Fox News' new, O'Reilly-free lineup debuts to O'Reilly-level ratings

Bill O'Reilly addresses exit in new podcast
Bill O'Reilly addresses exit in new podcast

Fox News pulled out all the stops for its first night without Bill O'Reilly, and the network was rewarded with O'Reilly-like ratings.

Tucker Carlson, on his first night in O'Reilly's 8 p.m. time slot, averaged 636,000 viewers between the ages of 25 to 54, which is on par with O'Reilly's performance in the months before he was fired, far ahead of CNN and MSNBC.

The network's new 9 p.m. program, "The Five," averaged 568,000 viewers in the 25-54 demographic, narrowly beating MSNBC's Rachel Maddow, who averaged 524,000.

At 10 p.m., Sean Hannity averaged 544,000 viewers in the demo.

All told, it was a normal night for Fox News, despite extraordinary circumstances, and right now normal is good for Fox.

O'Reilly's exit was the start of a new age in cable news. "The O'Reilly Factor" was consistently the No. 1 show on cable news, spurring millions of viewers to turn on Fox News at 8 p.m. sharp and giving a lift to the network's entire prime time lineup.

The real impact of O'Reilly's ouster won't be known for months. Cable news ratings tend to change at a glacial pace.

But Monday night's results suggest that almost all of O'Reilly's former viewers were content to watch Carlson at 8 p.m. instead.

(O'Reilly, meanwhile, took his show to the web with a twenty-minute podcast on Monday night.)

Looking long term, some TV executives are confident that Fox won't take a hit with O'Reilly off the air. Others say MSNBC, CNN and other channels could benefit over time from the shakeup at Fox.

On Monday, the conservative cable news channel ranked No. 1 all day long -- a reminder of the Fox audience's loyalty and consistency.

As Dylan Byers observed in the "Reliable Sources" newsletter, Fox's product was consistent too, even though some of the faces were in new time slots.

"Carlson, 'The Five' and Hannity all dedicated their hours to boosting President Trump, tearing down Democrats and preying on conservative anxieties -- from liberal college campuses to $425 jeans," Byers wrote.

He pointed out that "Carlson's first segment was literally titled 'Trump Wins Again.'"

According to Nielsen data, Fox saw a bigger-than-usual spike at 8 p.m., with some viewers surely tuning in out of curiosity, given the media coverage of the O'Reilly harassment scandal and Fox's extensive promotion of its new lineup.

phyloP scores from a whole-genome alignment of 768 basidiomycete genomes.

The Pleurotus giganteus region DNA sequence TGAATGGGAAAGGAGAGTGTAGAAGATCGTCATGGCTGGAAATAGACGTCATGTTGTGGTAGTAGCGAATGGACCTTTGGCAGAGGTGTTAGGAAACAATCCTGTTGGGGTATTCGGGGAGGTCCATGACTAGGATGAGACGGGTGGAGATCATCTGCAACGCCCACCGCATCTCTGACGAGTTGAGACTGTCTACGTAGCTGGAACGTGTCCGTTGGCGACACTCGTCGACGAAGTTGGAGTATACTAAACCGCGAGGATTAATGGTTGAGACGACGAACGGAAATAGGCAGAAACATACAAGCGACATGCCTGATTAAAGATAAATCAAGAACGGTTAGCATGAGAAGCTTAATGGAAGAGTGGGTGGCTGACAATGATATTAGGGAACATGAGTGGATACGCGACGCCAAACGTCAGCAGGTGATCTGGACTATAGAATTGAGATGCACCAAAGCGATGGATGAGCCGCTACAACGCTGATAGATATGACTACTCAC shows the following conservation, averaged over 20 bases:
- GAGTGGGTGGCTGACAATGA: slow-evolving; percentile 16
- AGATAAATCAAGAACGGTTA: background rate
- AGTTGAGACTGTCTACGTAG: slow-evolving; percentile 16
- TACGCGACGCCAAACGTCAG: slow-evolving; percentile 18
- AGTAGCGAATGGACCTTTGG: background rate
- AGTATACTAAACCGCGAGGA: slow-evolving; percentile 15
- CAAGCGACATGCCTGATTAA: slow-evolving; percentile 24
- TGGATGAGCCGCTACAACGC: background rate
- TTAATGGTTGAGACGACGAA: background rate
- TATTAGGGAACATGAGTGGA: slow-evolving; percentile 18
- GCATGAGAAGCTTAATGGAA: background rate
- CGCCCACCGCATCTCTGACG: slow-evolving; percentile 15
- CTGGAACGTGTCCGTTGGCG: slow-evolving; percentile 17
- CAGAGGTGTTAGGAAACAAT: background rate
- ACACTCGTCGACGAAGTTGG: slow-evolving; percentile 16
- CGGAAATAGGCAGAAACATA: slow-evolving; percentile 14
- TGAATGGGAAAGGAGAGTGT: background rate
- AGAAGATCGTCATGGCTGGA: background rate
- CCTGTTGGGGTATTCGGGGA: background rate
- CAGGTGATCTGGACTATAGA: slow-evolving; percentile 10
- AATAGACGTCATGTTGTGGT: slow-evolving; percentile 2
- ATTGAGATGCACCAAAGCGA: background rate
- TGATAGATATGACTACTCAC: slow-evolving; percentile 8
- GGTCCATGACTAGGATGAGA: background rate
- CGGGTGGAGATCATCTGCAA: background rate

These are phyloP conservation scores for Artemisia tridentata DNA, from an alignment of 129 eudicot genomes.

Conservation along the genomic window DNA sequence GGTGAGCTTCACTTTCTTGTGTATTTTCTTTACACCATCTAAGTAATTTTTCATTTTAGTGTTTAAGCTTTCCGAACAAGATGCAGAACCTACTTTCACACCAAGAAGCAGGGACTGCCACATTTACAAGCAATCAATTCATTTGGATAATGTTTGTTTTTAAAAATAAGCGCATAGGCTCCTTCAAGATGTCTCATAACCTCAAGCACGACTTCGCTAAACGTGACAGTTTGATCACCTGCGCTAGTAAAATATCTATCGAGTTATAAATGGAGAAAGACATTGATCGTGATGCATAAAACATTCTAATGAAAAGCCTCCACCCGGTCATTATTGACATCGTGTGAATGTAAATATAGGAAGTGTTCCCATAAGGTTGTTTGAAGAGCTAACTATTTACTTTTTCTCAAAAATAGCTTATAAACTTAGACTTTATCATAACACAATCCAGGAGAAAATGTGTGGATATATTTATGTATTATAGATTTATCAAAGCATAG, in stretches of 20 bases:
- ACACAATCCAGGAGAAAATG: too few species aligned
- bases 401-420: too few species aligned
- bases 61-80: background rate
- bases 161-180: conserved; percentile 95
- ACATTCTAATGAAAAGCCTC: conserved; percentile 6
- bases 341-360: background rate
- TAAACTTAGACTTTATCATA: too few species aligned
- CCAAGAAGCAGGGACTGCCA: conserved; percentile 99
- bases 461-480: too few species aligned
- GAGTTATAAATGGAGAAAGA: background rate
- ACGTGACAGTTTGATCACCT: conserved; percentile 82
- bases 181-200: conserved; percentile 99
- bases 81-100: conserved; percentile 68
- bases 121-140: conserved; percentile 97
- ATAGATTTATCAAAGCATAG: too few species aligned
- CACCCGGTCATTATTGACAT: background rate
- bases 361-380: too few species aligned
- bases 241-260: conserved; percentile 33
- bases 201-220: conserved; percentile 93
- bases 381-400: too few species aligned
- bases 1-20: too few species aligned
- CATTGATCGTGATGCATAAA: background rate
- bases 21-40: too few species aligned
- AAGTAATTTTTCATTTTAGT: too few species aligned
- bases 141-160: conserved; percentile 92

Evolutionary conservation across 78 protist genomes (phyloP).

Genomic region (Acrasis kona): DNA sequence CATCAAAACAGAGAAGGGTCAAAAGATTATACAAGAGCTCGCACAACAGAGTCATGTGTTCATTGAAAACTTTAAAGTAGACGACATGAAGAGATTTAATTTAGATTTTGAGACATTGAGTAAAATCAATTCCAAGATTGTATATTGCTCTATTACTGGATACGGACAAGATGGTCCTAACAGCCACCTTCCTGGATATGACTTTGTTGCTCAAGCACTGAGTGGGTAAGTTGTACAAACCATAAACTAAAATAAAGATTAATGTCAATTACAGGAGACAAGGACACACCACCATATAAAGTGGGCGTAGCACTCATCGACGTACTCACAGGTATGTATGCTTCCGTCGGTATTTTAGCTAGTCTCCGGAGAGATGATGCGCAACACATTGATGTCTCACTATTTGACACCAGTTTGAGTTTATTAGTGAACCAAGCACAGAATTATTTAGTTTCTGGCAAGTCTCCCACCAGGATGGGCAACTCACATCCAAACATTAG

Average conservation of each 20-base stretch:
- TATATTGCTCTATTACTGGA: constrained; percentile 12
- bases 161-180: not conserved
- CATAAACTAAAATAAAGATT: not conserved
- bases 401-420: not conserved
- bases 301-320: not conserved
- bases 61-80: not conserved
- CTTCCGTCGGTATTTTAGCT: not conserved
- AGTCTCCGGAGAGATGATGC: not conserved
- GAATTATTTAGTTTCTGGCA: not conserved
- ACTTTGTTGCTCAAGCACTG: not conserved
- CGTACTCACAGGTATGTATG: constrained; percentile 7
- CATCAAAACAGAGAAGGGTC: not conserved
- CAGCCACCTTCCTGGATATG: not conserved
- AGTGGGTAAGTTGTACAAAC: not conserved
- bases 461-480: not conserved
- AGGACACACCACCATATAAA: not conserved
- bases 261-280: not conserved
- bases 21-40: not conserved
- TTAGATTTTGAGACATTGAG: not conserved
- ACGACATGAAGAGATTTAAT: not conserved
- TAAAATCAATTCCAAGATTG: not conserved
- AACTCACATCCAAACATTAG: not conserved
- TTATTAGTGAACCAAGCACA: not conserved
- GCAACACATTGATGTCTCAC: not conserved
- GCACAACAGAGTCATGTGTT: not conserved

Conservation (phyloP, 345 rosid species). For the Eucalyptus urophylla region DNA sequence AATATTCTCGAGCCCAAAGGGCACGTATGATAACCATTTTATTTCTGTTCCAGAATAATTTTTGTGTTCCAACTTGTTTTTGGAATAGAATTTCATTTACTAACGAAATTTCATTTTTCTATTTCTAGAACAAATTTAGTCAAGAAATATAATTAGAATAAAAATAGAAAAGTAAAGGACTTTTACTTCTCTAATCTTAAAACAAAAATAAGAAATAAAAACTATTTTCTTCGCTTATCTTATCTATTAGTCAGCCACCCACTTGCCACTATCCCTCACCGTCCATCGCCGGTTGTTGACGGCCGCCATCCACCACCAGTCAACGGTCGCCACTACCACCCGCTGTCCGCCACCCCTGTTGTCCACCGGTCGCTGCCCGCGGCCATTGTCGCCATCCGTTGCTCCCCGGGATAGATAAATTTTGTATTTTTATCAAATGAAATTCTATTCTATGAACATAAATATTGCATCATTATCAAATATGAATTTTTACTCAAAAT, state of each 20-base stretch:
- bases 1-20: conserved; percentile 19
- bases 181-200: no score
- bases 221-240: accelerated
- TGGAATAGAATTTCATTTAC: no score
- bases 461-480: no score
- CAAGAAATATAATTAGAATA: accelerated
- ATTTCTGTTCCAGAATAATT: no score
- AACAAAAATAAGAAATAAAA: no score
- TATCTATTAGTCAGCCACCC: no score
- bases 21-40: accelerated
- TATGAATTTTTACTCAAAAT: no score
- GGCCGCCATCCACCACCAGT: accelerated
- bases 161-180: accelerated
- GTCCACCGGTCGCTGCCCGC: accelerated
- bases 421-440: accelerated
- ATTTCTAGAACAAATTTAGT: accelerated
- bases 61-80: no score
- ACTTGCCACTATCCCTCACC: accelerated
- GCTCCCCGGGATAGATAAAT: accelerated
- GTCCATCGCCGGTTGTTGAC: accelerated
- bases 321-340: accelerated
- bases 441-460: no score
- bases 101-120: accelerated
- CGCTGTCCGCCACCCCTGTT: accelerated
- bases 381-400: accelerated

Fox averaged 391,000 viewers in the demo at 7 p.m. and 636,000 at 8 p.m.

Carlson began the 8 p.m. hour with a tip of the hat to O'Reilly, saying the former host "set a high bar, and I'm going to do my best to meet it. Thanks for sticking with us."

Some of the advertisers who abandoned O'Reilly's 8 p.m. hour were back, according to Variety.

To keep the ratings high at 9 p.m., Fox tried an old TV trick -- fewer commercials early in the hour.

"The Five" didn't go to a commercial break until 9:25, a highly unusual format designed to keep viewers watching for a longer period of time.

Fox is feeling pressure at 9 p.m. "The Rachel Maddow Show" has been racking up wins against Fox in recent months.

MSNBC averaged 370,000 viewers in the 25-54 demo at 8 p.m., 524,000 for Maddow at 9 p.m., and 380,000 at 10 p.m.

CNN averaged 352,000 viewers in the 25-54 demo at 8 p.m., 305,000 at 9 p.m. and 330,000 at 10 p.m.

CNN has been running special programming this week, in the lead-up to President Trump's first 100 days in office, with a prime time edition of "The Lead with Jake Tapper" at 9 p.m.

On Monday CNN's Anderson Cooper hosted a town hall with Ohio governor John Kasich at 10 p.m.

On Tuesday afternoon the channel issued a press release about the ratings results with the headline: "Fox News Channel Continues to Dominate."

The network continues to face challenges on several fronts, however. There are several pending lawsuits against the network, plus an ongoing federal investigation.

Allegations of harassment by O'Reilly -- which he has denied -- have also renewed questions about Fox's workplace culture.

On Tuesday, right before the ratings came out, the network's human resources chief circulated another memo about sensitivity training. It was sent to freelancers and contributors.

"All Fox News Channel employees, contributors, and freelancers are required to go through a one-time, one-hour sensitivity training session," the memo said, urging staffers to sign up. "It is critical that everyone attends to ensure that we maintain a professional workplace."

According to Fox, 96% of its full-time employees have already completed the training, and contributors and freelancers are being included as well.

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